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How are Software License Keys generated?

I am a beginner in software developement and I would like to know how to implement a protection system on my Java app to protect it against piracy. I know that there's no perfect solution. But i just want to know how protect it. And don't tell me to make it open source,it's impossible in my case :).

Thanks for your time and answers.

marked as duplicate by Greg Hewgill, Mysticial, rook, Stephen C, Graviton Dec 23 '11 at 7:22

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    Your java code is compiled, so its source is protected, if you want to protect copied versions of it, there's a similar question here stackoverflow.com/questions/3647255/… – Carlos Quijano Dec 22 '11 at 23:49
  • @CarlosQuijano Thought the java code gets compiled but it's still possible to decompile with free softwares availabel over internet and a even a beginner can see what password has you set for your DB connection or what is your actual code etc. – Abdul Jabbar Dumrai Sep 27 '14 at 9:45

As any license enforcement solution can be cracked with a bit of effort, I suggest you don't try to implement copy-protection at all. License management is just inconvenient for your users.

If you are determined to implement copy-protection, you can use an open-source library.

Additionally, you should obfuscate your byte code to make it slightly more difficult to reverse-engineer your application.

  • thanks a lot for your answer. – Zak001 Dec 22 '11 at 23:54
  • That's only "significantly more difficult" in a relative sense. Someone with the relevant skills can still probably disable an obfuscated license management hook in a few hours, if not quicker. – Stephen C Dec 23 '11 at 1:24
  • @StephanC: Of course, but it would be a few minutes otherwise :) – Niklas B. Dec 23 '11 at 10:27

I considered this some years ago. Eventually I decided not to license it; I gave it away for free but I think my best idea was:

Send them a license file containing a key. Name the file with their full name and e-mail address or something equally personal and make sure renaming it will invalidate the key. This should be simple to achieve. There are many techniques you could use that would not require storing the key in your application.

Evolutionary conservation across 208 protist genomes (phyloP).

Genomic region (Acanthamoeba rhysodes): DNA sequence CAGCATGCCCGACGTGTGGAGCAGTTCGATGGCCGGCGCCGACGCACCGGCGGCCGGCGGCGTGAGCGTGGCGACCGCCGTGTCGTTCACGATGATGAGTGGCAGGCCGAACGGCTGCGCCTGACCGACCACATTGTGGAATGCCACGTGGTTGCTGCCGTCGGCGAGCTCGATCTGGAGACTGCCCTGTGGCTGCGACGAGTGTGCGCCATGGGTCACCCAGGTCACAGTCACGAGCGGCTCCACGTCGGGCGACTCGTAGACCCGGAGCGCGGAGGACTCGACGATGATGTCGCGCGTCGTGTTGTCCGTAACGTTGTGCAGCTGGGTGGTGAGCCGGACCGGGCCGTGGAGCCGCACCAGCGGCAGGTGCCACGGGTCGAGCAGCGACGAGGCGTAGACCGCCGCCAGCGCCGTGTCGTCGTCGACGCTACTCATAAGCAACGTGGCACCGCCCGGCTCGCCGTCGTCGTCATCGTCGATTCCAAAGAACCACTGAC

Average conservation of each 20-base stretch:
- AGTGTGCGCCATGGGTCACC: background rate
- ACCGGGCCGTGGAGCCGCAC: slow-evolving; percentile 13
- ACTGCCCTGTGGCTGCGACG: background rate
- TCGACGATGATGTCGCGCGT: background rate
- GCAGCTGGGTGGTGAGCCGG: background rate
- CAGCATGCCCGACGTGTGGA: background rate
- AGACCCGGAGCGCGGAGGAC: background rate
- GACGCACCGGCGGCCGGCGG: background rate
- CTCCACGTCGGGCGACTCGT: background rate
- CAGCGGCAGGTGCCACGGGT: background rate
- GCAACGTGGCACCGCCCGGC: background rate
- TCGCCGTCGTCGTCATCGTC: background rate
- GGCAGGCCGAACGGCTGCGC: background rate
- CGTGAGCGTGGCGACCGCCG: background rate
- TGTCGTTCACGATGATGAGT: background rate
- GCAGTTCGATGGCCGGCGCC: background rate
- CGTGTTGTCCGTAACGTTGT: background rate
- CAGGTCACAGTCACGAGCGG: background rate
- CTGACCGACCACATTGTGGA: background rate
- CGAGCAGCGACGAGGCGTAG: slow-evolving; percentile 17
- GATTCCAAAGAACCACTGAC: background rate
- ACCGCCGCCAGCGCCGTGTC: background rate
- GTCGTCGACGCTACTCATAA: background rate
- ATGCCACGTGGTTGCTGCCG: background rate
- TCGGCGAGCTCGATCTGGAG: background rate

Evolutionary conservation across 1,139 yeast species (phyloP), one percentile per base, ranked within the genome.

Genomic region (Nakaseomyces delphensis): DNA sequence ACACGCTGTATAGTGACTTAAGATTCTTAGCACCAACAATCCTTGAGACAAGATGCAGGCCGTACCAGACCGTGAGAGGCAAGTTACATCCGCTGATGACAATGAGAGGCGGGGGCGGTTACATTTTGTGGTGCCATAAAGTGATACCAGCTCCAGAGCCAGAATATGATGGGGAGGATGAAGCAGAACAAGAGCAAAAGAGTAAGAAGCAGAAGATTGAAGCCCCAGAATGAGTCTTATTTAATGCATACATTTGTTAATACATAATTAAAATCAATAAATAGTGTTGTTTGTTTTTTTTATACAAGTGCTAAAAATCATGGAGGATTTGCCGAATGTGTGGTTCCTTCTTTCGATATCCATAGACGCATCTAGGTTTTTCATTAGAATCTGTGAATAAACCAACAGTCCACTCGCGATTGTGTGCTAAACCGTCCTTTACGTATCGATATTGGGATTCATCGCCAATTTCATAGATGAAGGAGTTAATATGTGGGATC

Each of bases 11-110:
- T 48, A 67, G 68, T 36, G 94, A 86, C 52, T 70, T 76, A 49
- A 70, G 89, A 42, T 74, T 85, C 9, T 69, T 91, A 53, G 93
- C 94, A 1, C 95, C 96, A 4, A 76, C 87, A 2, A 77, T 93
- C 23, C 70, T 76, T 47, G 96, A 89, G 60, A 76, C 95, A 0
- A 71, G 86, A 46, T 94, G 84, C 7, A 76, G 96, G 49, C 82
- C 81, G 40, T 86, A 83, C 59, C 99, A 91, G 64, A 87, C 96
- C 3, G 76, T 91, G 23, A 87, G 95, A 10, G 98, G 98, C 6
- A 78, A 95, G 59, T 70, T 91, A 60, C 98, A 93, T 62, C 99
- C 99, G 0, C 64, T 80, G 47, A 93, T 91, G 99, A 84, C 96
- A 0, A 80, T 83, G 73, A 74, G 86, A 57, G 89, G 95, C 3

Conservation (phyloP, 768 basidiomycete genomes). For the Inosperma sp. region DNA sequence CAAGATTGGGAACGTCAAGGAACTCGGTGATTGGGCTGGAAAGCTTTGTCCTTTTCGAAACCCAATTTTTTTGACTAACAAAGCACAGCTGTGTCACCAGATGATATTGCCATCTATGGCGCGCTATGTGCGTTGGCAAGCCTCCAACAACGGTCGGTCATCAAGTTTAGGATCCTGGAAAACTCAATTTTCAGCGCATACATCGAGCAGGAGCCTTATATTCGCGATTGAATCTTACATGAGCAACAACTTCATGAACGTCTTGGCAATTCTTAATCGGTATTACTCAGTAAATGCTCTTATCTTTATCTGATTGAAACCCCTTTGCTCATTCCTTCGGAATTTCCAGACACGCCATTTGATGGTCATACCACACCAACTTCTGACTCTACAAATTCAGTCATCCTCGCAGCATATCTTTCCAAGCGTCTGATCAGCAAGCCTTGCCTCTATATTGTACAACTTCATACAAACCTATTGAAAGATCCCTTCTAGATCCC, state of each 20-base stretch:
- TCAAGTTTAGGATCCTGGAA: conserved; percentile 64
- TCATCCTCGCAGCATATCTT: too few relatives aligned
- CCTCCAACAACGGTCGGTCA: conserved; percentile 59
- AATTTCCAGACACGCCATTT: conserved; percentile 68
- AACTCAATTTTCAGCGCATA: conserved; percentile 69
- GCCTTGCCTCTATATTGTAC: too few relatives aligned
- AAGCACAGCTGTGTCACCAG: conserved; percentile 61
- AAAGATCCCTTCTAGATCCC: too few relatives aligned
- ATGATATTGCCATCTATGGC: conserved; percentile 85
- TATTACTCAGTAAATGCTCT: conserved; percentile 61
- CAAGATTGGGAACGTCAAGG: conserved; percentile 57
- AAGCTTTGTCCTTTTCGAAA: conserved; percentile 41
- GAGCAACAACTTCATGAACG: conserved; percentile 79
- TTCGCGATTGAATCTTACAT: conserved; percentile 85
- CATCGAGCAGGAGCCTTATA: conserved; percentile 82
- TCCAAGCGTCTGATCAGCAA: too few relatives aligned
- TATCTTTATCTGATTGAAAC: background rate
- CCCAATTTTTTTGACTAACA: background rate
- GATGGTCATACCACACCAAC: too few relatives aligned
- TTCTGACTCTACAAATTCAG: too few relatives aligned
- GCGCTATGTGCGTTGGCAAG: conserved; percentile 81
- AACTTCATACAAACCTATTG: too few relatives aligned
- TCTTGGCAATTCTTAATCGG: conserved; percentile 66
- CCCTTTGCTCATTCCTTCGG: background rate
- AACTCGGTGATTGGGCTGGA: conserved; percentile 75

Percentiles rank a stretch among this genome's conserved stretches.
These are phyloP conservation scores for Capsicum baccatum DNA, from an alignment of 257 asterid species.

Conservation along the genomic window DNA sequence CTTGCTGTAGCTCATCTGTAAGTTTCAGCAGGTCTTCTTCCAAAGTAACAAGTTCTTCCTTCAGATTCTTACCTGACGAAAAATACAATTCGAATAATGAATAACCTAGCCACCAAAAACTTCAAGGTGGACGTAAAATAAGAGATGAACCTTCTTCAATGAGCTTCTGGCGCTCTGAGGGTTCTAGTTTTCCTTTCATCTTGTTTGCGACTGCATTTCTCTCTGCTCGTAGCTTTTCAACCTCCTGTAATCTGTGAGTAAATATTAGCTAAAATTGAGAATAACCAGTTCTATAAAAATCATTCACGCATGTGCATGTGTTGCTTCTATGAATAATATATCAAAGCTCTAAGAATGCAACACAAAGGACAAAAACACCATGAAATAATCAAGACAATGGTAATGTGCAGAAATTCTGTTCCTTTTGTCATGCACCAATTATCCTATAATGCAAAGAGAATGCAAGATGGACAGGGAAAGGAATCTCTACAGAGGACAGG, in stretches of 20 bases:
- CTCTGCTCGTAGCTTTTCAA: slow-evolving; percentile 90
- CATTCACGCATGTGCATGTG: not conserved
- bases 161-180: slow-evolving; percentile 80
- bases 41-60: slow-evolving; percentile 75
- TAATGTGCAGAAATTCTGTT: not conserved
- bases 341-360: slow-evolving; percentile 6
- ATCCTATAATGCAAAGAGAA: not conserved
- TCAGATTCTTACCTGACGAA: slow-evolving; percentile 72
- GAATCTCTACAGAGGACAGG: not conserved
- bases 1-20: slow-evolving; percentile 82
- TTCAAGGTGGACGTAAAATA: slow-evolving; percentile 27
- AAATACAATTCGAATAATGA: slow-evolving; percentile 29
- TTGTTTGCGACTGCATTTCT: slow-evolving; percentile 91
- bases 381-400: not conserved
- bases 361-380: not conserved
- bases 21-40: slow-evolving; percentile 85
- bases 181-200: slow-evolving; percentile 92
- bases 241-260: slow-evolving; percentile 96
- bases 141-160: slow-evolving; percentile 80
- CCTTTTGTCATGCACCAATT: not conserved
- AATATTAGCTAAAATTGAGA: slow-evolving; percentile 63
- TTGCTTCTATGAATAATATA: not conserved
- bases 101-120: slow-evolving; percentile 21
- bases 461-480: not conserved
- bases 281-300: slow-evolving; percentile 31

Like any system, this is not uncrackable but as was explained to me many years ago, security is for keeping honest people honest.

  • yeah, I know that there are no perfect solution. – Zak001 Dec 23 '11 at 0:10
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    Since you shared your idea with me, I will tell you about mine: 1) I'll create a hash for each version. 2) before installation the application will calculate it's own hash and send it to a server wich will check if the (hash,version) is correct. If it's not, the installation will stop and the server will send me an email with some details (IP address, MAC address and the date). 3) Now if the hash is ok, the licence verification will be launched. If the licence is ok the installation will begin. All of this stuff is going to be crypted. I know, it's not enough. – Zak001 Dec 23 '11 at 0:18
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    @Zak001 - that might take a few hours to workaround. But once the workaround has been done, a hacked installer would simply skip the step of checking with the server and use a previously fetched key to do the decryption. (Even creating new keys / hashes for each download won't prevent that ...) – Stephen C Dec 23 '11 at 1:30
  • @Zak - You are assuming an online connection at time of install?? My main aim is to ensure that anyone can give away their key to anyone else if they wish but if they are also giving away an e-mail address (you could use heir home address too if you wish) then they will think twice. – OldCurmudgeon Dec 23 '11 at 2:02

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